Parenting Without Perfectionism

>Parenting Without Perfectionism

Submitted by Jennifer Power

I have good intentions to be a parent who does it all right, does it all well, and smiles through it all.

Sometimes, I think it is unfortunate that I know so much about how to be a good parent.

I know a lot about what is good for kids. I know a lot about proper nutrition, the importance of minimizing screen time and maximizing active times. I know how to stay calm when they get upset, how to avoid power struggles, and how to set healthy parameters for kids.

I know how to properly install a car seat, baby proof an area, and pack an activity and snack bag for trips in the van. I know about the importance of avoiding toxins, pesticides, and unnatural foods and products.

My training, reading, Pinterest browsing, blog post reading, college coursework, and experiences with kids and teens has given me a lot of good information and even some pretty practical skill sets. I know how to prepare, shop, cook, and prepare healthy foods. I know how to use coupons and sales to get good deals on foods we already buy and save money for our family. I know how to exercise with my husband and kids. I know how to de-clutter and clean a house. I can come up with organizational systems.

I am comfortable praying with my kids and reading and telling them Bible stories and stories about my own experiences with God. I am comfortable answering complicated questions about faith.

I know consistency is key with kids. I know it is important to create a loving environment for kids where they feel safe, loved, cared for, and held accountable.

I can suggest a technique for almost any behavioral problem one might encounter.

I know the importance of personal quiet times, setting boundaries, scheduling date times with my husband, having trustworthy friends, and spending time with extended family.

I honestly know quite a bit about parenting and balance in family life; however, I have often found this knowledge to be burdensome rather than helpful. Despite my knowledge, I do not regularly do all those good things I know I should do and do not always avoid the things I should not do.

In my journey as a parent, I have so often felt inadequate. When I measure what I know with what I actually do on a day by day or week by week basis, I come up painfully short. I just do not have enough time and energy to be the perfect parent who does it all, does it all well, and keeps on a calm smile.

Too many times, I have concluded that I am just not a good parent. Maybe you can fill in this blank because you have played this record over in your head too:

“A good parent just would not____________” or “A good parent would always____________, so obviously, I am not a good parent.”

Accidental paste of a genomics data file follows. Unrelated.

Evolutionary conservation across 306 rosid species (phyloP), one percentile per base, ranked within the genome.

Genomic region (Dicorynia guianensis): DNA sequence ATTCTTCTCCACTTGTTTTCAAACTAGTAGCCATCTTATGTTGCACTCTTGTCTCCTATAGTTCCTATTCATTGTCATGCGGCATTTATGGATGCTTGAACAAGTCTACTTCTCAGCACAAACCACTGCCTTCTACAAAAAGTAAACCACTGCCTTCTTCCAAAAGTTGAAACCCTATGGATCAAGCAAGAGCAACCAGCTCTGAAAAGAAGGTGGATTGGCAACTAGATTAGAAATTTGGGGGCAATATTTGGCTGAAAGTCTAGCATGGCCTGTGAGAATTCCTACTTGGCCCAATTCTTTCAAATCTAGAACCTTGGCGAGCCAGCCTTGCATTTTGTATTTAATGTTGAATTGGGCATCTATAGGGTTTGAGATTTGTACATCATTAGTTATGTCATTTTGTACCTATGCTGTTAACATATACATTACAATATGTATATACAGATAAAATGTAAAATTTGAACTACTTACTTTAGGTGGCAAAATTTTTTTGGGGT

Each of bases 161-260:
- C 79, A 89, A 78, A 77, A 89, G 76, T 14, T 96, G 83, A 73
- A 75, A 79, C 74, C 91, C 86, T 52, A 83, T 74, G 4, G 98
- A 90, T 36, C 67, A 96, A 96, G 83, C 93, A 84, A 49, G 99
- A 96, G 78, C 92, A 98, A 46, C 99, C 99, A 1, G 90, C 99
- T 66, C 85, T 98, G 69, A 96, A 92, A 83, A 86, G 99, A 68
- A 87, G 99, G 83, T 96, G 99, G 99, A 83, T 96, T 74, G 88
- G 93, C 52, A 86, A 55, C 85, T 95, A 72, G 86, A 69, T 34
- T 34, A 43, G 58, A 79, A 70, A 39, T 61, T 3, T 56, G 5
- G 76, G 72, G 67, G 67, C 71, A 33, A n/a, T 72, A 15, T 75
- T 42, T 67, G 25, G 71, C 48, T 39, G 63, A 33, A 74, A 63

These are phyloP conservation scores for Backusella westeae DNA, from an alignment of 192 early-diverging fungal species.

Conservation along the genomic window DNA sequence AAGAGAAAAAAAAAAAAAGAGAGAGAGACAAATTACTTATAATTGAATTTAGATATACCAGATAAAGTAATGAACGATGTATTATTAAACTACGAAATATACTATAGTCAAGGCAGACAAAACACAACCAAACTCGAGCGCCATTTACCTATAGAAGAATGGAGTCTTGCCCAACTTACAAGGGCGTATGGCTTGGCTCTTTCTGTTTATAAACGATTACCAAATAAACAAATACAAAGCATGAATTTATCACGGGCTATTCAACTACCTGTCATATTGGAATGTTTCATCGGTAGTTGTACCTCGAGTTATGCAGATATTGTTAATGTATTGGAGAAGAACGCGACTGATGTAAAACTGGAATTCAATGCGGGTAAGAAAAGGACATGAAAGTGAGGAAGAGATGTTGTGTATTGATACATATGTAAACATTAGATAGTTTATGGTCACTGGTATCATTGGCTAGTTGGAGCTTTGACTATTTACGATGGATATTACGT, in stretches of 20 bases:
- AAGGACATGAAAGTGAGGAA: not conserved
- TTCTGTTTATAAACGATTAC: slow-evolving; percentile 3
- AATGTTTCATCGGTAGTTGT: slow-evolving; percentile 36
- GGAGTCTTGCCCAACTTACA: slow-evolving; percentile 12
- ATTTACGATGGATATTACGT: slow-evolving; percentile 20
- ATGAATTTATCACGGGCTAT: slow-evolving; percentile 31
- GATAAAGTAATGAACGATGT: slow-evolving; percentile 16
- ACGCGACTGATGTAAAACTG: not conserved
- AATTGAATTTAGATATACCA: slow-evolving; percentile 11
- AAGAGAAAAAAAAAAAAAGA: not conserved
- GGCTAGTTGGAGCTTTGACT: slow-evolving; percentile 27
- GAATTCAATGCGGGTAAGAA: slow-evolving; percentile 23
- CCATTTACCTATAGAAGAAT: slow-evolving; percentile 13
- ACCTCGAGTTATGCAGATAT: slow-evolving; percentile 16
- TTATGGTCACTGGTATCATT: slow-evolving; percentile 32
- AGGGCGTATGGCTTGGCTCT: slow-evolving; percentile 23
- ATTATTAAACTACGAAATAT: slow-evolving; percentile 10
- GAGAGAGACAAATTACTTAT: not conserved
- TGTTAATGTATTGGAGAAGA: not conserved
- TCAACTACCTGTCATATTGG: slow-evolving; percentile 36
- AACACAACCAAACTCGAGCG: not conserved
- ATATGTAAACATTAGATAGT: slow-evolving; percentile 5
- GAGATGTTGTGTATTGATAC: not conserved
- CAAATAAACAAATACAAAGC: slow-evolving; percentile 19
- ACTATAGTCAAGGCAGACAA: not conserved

Maybe it is time we redefine what it means to be a good parent.

For me, this means balancing doing my best with cutting myself some slack – giving myself the same grace Jesus Christ has already given to me. Not cheap grace that says I can do whatever I want, but real grace which says in Christ, I am enough.

Summer is a great time for families to be together and make memories. My daughter is going to Kindergarten next year. She is growing up so fast, and I do not want to miss out on spending time with her.

For this reason, this summer, being a good parent means I will prioritize spending time with my family. It doesn’t have to be picture-perfect time. Maybe some days it means going out and doing something fun like going to Six Flags for the day or exploring a new children’s museum or a new park or outdoor destination. But maybe some days it means grabbing some snacks, cuddling up on the couch, and watching some TV together because we are all too exhausted for much else.

It means, for me, that I will try not to miss out on the little opportunities to show my girls how much I love them and to build little rituals they can look back on with joy. For example, I love to sing my girls to sleep, rub their backs, and pray with them at night. I know I could do better about reading more Bible stories, getting into a better bedtime routine, etc., but sometimes I think I really just need to focus on what I am doing well and let up a bit on everything I know I need to do better. I can too quickly get buried under my list of self-improvements and imperfections. Maybe you can relate.

I was reading Isaiah 40 yesterday when I came across verse 11. I happened to be reading in the International Children’s Bible version on Bible Gateway as I sometimes use this version when preparing lessons for children:

The Lord takes care of his people like a shepherd.
He gathers the people like lambs in his arms.
He carries them close to him.
He gently leads the mothers of the lambs.

This verse spoke to me as I read it. I can be so hard on myself as a mother (and as I person) and can be so quick to forget God’s grace for me. When perfectionism leaves me feeling like I am not enough and matter very little, it is a grace of love from God to be reminded of God’s care for His people and of His gentle care for me particularly, as a mother of two of His precious small children. When I read this verse, I cannot be left feeling my sincere faith matters little to my girls or that I am not good enough as a parent.

I hope for you that you find encouragement in knowing God cares for you and is leading you. I hope you find comfort in knowing God is in control and loves you and your children more than you can fathom. I hope you enjoy your time with your kids this summer and let go of the need to get it all right. Together, let’s decide to rely on God – to look to Him and trust Him in all matters of our lives, but especially in those matters involving the little ones God has entrusted to our care. Believe that, as God has called us to this amazing parenting journey, He will supply what we need as we look to Him.



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